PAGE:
However, how the elect’s personal sin may be vicariously punished in a God-Man substitute is the part that we can’t make much of a “rational” judgment on, even with our knowledge of courtroom justice
    Does this mean that you are agreeing that the court room analogy is a really bad one and can be thrown out and not used again?

    But in the Mormon example, it is a very objective refutation, because it is by using simple math that it can be refuted.

    Except your simple math is nonsense. It is so bad it almost makes me want to convert to Mormonism in reaction. Please, don’t ever try to use this sort of logic with a mathematician again. It makes our heads hurt.

  21. Cameron said,

    Andrew,

    I’m still waiting to discuss those things with you. 🙂

    Joshua,

    Here’s my book 😀

    Let me just say this, sub-aton is a truth revealed from God, and any truth revealed from God may be a pradox, but cannot be irrational. I’m totally fine with you trying to show that sub-aton is irrational, but all you’ve said is that it’s immoral, which doesn’t demonstrate that it’s irrational but that YOUR irrational since you have no bases to consistently say something is immoral. And if you have no bases, then why is it still immoral? Oops, that requires a bases.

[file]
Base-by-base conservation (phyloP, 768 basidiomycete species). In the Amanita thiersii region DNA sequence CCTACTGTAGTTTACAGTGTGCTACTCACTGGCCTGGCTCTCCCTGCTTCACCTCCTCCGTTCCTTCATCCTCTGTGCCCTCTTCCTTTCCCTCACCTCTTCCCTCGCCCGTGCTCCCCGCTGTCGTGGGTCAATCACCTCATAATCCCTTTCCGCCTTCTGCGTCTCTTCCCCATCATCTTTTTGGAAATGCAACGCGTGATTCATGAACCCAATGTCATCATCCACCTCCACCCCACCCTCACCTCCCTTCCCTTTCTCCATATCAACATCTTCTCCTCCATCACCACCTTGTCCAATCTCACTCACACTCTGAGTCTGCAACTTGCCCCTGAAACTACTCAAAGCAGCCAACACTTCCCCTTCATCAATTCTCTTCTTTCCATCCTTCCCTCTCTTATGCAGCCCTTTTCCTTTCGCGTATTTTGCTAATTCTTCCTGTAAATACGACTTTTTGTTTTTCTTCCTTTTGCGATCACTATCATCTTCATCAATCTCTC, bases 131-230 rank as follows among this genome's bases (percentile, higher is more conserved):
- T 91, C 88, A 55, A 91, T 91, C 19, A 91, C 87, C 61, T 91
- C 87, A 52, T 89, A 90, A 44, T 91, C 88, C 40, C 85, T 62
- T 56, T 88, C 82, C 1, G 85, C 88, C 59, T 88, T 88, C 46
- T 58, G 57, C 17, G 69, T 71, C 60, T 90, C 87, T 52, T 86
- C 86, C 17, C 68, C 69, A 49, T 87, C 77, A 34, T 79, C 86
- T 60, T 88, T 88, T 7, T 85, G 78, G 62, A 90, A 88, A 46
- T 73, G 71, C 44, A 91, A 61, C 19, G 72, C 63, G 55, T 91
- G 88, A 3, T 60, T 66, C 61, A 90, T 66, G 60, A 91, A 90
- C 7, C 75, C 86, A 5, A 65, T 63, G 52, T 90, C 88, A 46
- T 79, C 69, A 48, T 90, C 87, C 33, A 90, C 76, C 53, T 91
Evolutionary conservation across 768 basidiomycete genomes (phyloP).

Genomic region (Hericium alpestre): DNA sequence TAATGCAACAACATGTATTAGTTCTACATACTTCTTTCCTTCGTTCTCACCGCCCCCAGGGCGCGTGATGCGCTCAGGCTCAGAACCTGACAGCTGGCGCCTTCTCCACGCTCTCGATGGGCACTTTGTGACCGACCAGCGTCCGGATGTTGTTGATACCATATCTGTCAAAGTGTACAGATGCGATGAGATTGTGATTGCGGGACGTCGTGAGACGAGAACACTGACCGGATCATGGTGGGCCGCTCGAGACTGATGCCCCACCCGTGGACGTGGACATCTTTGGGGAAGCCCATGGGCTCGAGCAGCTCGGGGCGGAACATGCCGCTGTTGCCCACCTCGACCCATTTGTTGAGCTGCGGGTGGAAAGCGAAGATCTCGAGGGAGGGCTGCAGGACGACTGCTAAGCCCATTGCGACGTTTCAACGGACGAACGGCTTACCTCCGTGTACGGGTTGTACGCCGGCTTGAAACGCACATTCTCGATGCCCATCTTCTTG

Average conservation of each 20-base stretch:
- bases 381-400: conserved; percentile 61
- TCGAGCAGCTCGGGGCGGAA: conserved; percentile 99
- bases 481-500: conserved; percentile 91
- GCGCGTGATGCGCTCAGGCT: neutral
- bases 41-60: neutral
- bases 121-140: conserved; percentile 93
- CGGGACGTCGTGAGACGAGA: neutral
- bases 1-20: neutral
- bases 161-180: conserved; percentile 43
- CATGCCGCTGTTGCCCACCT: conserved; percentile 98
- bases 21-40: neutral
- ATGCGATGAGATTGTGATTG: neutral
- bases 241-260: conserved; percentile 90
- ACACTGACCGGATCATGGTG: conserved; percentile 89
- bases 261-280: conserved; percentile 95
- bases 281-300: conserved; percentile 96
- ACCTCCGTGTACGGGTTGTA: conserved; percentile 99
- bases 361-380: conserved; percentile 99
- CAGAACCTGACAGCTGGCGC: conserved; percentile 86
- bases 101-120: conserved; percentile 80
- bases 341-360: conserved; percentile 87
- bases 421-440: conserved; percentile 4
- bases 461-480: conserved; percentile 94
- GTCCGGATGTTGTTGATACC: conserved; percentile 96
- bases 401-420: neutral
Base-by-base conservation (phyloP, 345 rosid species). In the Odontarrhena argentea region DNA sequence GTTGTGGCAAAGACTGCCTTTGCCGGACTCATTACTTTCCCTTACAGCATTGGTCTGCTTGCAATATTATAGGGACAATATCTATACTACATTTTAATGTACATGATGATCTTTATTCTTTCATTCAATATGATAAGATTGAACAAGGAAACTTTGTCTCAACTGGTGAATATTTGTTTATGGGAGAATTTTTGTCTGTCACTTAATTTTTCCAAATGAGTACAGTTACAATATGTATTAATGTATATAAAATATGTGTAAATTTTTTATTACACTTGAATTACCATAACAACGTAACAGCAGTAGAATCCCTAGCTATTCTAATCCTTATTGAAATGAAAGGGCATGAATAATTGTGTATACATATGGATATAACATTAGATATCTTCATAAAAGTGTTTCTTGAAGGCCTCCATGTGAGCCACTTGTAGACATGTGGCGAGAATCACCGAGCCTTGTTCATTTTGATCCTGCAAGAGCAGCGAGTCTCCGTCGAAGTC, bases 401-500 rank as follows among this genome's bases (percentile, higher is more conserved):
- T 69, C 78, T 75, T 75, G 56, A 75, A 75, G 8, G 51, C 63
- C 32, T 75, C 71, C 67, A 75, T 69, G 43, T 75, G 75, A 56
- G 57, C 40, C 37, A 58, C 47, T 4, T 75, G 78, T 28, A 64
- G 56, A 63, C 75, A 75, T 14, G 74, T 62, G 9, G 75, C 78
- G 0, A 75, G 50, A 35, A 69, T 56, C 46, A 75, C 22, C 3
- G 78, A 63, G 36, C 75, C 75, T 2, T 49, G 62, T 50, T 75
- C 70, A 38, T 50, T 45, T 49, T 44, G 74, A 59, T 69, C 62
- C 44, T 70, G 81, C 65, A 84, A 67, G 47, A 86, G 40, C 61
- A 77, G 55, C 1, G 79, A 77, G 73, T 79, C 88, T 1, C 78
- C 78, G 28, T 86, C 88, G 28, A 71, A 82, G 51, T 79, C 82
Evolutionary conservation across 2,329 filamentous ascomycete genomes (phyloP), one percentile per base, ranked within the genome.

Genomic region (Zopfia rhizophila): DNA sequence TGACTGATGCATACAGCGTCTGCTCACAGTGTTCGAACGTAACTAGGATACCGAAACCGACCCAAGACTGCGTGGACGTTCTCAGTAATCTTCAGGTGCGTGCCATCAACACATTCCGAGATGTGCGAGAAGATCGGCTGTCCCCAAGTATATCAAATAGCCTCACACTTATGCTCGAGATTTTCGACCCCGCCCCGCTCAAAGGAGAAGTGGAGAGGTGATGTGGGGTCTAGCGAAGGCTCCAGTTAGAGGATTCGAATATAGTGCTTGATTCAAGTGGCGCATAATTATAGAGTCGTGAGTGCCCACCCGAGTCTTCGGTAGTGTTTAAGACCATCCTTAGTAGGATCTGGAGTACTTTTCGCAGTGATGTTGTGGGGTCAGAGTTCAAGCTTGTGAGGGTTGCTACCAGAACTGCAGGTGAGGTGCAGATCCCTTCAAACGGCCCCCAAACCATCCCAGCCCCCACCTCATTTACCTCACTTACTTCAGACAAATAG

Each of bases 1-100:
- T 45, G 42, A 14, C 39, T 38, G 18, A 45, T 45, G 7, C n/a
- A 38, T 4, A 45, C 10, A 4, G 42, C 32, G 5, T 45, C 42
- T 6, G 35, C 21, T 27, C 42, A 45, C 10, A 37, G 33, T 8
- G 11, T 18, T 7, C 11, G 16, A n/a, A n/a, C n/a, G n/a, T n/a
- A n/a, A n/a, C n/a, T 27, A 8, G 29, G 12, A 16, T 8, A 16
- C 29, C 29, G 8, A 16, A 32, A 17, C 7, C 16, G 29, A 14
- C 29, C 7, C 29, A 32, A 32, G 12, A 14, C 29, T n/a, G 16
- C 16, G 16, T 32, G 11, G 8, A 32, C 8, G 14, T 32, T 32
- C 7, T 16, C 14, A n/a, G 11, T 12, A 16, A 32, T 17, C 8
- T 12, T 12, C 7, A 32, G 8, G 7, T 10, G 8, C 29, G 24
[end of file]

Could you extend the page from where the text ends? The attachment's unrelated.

profoundly immoral implications of your conclusions.

    Again, you have no bases to say something is immoral unless you can demonstrate that your worldview accounts for it. I like consistency, don’t you? So show me your consistent worldview in accounting for real rights and real wrongs. If you can’t account for it then just be consistent and say “all is permissible and there is only the illusion of things being right”.

    So you are ultimately, relying at the start on logic and reason.

    No, I’m ultimately assuming an eternal mind (Yahweh’s) to account for logic, so that is my starting point. Further, my starting point to know anything for certain is that that which is certain must make itself known to me, otherwise I have no bases to trust anything I know. And if Christ is the Truth (that which is certain), which He said He was, then I can’t know unless He makes Himself known to me first. So Christ is my epistemological starting point, and bases to truly now anything.

    And the “reasoning” I use, in terms of interpreting Scripture, is a simple hermeneutic which is consistent with how I interpret all of Scripture. You haven’t shown me how my hermeneutic is wrong, thus why my interpretation is wrong. In fact you haven’t even offered a counter interpretation, so I don’t know why you’re bringing my interpretation back into this.

    but you are trying to claim that if your deity isn’t a trinity you can’t have morality. I really need to hear the logic behind this.